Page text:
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Editorial: Enemies of the people


Thursday, August 16, 2018

(Editor’s note: The Boston Globe recently reached out to editorial boards throughout the country and proposed a coordinated response to the Trump administration’s ongoing attacks on the free press, with editorials to be published on Aug. 16. The Monitor is proud today to join more than 200 newspapers in honoring the work that journalists have done and continue to do in the name of truth and transparency.)

Like so many American newspapers, the Concord Monitor’s future is filled with uncertainty. Financial challenges now decades old, and recent additions like crippling newsprint prices, necessitate constant and often painful adaptation. This is a fact of life in newsrooms throughout the country, where the bottom line is an ever-present Grim Reaper. But reporters, photographers and editors are a resolute bunch, and so they keep doing what they were born to do for as long as anyone will let them. Journalists don’t choose this life for pay or pension, job security or power; they choose it because the stories matter. The very thought of the alternative, in which the voiceless remain so, is unbearable.

Over the years, we have watched dozens upon dozens of excellent journalists up close as they worked hard, and often thanklessly, to get at the truth. They have done this in Allenstown and Bow, Henniker and Northwood, Pittsfield and Webster – in all of the communities that make up the Monitor’s coverage area. Many of them did their job so well here that the largest and most influential publications in the world took notice – the New York Times, Washington Post, Wall Street Journal, Boston Globe and ProPublica among them – and an elite few went on to win Pulitzer Prizes, the pinnacle of American journalism.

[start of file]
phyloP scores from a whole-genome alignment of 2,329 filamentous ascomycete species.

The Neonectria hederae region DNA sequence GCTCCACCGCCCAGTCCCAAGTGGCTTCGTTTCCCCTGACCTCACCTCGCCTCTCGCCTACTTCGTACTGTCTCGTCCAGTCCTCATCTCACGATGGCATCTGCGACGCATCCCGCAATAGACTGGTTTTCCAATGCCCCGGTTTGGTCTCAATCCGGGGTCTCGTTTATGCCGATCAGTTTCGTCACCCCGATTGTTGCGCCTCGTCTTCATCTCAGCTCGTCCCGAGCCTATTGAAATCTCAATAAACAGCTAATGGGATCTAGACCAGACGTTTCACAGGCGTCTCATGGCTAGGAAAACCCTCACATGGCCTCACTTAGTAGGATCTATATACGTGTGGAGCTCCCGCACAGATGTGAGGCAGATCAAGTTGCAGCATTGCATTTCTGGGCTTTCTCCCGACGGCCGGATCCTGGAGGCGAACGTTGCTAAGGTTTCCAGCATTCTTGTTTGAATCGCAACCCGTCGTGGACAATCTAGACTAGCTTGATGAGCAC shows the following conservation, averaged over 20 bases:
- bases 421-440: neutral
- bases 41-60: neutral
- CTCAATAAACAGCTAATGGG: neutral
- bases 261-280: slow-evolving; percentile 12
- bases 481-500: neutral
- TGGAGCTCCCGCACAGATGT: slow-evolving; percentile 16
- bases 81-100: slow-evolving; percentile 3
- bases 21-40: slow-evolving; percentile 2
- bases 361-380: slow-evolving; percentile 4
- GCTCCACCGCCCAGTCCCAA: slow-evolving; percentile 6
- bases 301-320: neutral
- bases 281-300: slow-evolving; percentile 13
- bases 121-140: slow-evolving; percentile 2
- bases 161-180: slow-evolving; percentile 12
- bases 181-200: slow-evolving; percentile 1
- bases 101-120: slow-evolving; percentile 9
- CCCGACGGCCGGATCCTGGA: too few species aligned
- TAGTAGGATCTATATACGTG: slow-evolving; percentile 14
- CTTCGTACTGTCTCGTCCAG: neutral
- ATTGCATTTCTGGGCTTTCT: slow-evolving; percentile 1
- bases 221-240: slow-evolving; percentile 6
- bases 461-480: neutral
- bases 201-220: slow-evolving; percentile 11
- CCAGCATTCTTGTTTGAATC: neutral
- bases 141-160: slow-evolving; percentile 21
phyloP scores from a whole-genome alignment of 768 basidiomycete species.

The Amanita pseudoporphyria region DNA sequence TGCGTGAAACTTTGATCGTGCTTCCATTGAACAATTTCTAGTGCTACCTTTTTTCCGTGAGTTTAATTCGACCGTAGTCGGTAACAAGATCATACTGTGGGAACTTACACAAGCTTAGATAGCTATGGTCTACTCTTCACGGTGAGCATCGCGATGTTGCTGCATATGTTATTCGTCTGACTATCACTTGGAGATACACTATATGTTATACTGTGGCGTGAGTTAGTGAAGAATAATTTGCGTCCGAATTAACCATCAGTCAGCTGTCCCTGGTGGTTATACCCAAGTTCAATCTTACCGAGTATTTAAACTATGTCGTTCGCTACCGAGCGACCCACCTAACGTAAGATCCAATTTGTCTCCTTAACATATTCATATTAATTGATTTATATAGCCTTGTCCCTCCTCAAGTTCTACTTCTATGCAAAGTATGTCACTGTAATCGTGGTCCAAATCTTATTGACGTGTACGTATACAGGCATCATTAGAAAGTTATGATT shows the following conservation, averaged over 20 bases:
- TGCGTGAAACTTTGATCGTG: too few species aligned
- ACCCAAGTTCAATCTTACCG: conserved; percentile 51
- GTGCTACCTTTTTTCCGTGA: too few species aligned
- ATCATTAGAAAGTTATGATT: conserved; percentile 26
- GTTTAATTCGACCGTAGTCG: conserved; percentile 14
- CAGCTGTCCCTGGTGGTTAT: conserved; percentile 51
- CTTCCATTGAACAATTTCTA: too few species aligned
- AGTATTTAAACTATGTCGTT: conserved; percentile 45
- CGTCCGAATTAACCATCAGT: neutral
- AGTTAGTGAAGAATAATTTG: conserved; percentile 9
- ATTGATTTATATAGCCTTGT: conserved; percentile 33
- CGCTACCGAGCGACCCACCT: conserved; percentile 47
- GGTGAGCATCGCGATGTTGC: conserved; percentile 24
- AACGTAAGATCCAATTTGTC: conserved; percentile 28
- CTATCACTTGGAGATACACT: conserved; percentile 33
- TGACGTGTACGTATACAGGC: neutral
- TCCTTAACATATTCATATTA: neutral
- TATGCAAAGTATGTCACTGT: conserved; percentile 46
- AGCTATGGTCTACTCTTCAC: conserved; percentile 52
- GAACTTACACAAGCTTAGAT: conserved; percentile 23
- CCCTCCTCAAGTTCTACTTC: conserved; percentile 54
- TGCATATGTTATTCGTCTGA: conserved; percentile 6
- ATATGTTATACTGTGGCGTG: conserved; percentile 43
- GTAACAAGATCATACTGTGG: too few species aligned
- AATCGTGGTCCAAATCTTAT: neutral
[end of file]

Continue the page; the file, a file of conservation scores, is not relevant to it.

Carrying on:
Not every journalist is an all-star, of course, but it’s uncommon to encounter somebody who entered the field for corrupt reasons. A journalist void of reverence for truth would be outed quickly because there are so many layers of accountability: publishers, editors, managing editors, copy editors, sources, peers and, most importantly, readers. Mistakes are made, but actual malice is exceptionally rare.

And that brings us to Donald Trump and his belief that journalists are the “enemy of the people.”

Trump is not the first world leader to denounce the press in such a way, and many of you recognize that his attacks echo those of some of history’s more despicable strongmen. But if you are among the 51 percent of Republicans who, according to a recent Quinnipiac University poll, agree with the president that journalists are indeed “the enemy of the people” and not “an important part of democracy,” we ask you to consider what this country might look like, what it might have become, had there not been a free press throughout its history. Such a nation could not have been the home of free people and fair elections, of that we are certain.

It’s important, too, to understand that American journalism is not monolithic. There is no conspiracy to undermine this administration, and there is no bloodless coup in the works. Trump is the sole creator of the coverage he despises. 

As of the first of this month, the president had made 4,229 false or misleading claims since taking office, an average of about 7.6 per day, according to the Washington Post’s running fact check. Donald Trump is a liar. He lied as a young man, as a real estate developer, as a candidate and as president of the United States. He lies to his critics and supporters, allies and foes. He lies to reporters – the very people tasked with informing the constituents he serves – and orders his aides to lie to them, too. 

Journalists are compelled by the tenets of their chosen field to hunt for the truth regardless of who tells them to back off. They do this in small towns and big cities, for weekly papers and major dailies. They don’t want applause or pats on the back, and they don’t expect to be liked; they just want to find the facts and tell the story.

That makes journalists dangerous to the powerful – and especially to a man who cares only about applause and pats on the back, who has a proven contempt for the truth. 

Enemies, perhaps, but not of the people.